I have covered this numerous of times. Birmingham was the sight of so many bombings from both sides that it was nicknamed Bombingham. It took 4 juries to find the accused guilty of any crime (so much for the Constitutional Right against double jeopardy), and even then only after 2 of the men had died and the 3rd suffered from Alzheimer's so severely that he was not permitted to stand in his own trial.

    But who does the FBI consider the prime suspect in this bombing? None other than MLK himself, who was believed to have the bomb planted in order to bring attention to the plight of the blacks. However, Judge John Lewis Smith ordered this and 13 other files to be sealed until the year 2027 "in order to preserve the reputation of an American icon".

    if you have any doubts, check it out. You have a whole world of information at your fingertips.
  • R Load more replies

  • #32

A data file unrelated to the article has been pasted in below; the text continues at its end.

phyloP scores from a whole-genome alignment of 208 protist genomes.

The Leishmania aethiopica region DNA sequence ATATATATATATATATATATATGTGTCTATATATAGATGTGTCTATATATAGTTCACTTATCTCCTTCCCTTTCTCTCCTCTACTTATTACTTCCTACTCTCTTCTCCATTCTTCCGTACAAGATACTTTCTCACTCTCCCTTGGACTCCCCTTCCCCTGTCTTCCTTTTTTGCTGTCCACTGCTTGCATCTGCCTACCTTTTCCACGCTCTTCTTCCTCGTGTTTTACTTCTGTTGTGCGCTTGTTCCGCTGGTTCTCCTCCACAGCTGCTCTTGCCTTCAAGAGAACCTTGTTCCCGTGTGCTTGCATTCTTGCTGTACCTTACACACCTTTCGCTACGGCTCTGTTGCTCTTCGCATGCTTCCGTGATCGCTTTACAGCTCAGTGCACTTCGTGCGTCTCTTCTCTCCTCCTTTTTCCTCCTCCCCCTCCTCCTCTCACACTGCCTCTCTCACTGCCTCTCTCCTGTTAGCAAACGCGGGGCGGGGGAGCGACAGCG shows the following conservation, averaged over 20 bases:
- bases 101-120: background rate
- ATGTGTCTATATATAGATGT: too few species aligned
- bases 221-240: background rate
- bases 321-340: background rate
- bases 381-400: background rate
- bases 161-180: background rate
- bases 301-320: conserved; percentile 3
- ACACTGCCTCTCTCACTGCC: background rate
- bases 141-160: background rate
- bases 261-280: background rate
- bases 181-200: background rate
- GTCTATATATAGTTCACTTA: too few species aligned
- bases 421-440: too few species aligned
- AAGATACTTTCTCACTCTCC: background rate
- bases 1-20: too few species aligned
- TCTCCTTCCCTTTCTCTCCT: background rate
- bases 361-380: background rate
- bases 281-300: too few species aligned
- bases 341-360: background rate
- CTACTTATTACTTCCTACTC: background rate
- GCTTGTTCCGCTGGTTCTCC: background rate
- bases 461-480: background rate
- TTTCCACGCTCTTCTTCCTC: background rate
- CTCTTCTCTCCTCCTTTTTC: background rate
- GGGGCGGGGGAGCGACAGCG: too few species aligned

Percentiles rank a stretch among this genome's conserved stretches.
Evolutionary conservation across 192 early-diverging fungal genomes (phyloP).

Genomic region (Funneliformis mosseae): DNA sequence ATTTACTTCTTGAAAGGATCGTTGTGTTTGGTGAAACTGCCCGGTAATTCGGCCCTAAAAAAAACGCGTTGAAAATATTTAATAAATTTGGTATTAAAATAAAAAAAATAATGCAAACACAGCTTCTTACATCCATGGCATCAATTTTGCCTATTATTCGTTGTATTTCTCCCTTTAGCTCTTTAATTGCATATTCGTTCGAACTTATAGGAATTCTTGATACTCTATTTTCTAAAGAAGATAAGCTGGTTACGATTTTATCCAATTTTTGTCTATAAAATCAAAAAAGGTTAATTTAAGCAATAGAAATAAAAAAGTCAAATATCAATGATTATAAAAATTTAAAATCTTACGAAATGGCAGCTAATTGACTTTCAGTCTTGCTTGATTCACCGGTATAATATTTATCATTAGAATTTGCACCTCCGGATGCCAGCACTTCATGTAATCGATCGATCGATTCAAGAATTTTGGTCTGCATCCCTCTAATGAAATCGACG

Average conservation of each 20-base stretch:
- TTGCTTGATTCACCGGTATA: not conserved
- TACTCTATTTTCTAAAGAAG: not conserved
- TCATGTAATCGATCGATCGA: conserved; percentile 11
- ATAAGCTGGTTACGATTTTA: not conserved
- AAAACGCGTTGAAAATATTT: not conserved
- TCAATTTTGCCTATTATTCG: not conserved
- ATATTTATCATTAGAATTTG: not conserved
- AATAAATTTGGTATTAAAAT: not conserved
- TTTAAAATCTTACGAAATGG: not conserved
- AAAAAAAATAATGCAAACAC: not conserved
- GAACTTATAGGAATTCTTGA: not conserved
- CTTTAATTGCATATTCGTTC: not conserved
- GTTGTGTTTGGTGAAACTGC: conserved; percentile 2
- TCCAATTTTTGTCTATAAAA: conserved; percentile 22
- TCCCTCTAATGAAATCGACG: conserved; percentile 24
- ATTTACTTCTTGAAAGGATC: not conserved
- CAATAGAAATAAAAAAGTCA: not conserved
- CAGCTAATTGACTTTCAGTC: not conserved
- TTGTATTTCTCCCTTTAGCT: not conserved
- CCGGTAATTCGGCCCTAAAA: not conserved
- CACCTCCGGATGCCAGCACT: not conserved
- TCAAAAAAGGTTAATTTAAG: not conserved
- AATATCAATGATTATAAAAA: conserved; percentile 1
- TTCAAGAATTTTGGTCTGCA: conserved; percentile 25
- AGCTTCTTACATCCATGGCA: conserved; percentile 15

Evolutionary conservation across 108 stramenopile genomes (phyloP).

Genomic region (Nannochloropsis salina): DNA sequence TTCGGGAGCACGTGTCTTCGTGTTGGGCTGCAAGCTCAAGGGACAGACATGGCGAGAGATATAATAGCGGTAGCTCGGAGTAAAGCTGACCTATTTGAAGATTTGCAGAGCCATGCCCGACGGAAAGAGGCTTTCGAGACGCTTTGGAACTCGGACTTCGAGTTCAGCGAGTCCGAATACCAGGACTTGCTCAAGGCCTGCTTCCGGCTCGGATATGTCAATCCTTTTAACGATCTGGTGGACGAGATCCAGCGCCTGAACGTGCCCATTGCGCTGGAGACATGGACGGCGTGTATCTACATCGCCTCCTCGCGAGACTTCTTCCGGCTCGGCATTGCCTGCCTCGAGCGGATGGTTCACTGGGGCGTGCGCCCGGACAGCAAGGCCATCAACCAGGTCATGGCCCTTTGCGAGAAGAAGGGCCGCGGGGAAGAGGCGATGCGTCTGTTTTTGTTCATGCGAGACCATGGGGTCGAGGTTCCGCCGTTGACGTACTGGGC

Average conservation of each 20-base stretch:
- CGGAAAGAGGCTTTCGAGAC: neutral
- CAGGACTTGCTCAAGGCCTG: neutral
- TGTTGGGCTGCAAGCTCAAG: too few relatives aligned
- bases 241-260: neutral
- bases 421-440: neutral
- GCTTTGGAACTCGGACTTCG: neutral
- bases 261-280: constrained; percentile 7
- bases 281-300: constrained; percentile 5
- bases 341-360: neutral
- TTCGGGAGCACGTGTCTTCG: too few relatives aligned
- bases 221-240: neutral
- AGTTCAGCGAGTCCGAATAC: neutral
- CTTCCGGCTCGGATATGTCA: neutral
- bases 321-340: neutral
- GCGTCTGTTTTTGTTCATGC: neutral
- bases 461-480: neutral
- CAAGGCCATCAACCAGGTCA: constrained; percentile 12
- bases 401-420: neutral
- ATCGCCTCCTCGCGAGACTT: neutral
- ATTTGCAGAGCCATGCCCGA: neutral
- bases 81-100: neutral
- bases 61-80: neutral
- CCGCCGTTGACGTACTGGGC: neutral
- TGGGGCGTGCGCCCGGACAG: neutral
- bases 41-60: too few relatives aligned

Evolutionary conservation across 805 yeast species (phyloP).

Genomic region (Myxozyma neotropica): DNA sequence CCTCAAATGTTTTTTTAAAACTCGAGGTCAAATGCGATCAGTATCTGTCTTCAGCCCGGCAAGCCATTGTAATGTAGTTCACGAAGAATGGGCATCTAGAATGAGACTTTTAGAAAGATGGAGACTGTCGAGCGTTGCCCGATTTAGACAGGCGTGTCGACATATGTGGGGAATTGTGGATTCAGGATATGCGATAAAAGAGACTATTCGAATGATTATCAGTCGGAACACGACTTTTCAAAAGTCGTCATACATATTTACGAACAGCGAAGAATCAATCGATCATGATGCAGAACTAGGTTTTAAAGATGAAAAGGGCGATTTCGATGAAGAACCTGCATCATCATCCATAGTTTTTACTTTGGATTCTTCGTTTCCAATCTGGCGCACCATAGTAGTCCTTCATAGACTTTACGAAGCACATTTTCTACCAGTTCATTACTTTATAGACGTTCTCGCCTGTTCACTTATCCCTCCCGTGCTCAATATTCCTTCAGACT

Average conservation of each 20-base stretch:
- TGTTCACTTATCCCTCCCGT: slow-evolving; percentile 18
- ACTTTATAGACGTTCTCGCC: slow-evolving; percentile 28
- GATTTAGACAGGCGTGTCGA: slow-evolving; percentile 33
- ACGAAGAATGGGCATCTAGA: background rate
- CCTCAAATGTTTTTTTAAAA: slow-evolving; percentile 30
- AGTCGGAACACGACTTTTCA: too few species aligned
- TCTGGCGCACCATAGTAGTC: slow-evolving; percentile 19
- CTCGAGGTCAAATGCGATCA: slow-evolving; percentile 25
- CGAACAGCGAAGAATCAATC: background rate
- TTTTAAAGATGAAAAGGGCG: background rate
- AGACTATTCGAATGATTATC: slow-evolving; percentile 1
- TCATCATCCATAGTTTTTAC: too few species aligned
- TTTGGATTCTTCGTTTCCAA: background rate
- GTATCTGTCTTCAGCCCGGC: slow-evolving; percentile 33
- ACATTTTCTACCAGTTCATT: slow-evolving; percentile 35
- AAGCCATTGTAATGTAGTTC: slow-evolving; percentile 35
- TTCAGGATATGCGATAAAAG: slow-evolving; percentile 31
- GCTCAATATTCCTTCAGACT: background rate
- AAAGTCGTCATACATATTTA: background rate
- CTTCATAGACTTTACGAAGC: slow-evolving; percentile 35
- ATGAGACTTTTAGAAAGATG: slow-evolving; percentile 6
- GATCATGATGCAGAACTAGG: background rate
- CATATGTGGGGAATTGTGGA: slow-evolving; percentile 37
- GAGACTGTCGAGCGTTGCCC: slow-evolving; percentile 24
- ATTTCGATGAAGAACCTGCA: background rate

I had to vote yes because everyone has the right to their own opinion, even CNN.


    The Ku Klux Klan is a terrorist organization, plain and simple. The fact that some of them wear suits and neckties doesn't negate that fact. I grew up in a county that was politically dominated by the Klan. There have been oceans of print about their relations with black people. There has been very little written about how they dominated the white population that I've seen. They dominated us because nobody really knew who was in it. One toed the Klan line or bad things would happen to you. They may have been more subtle but the result was the same.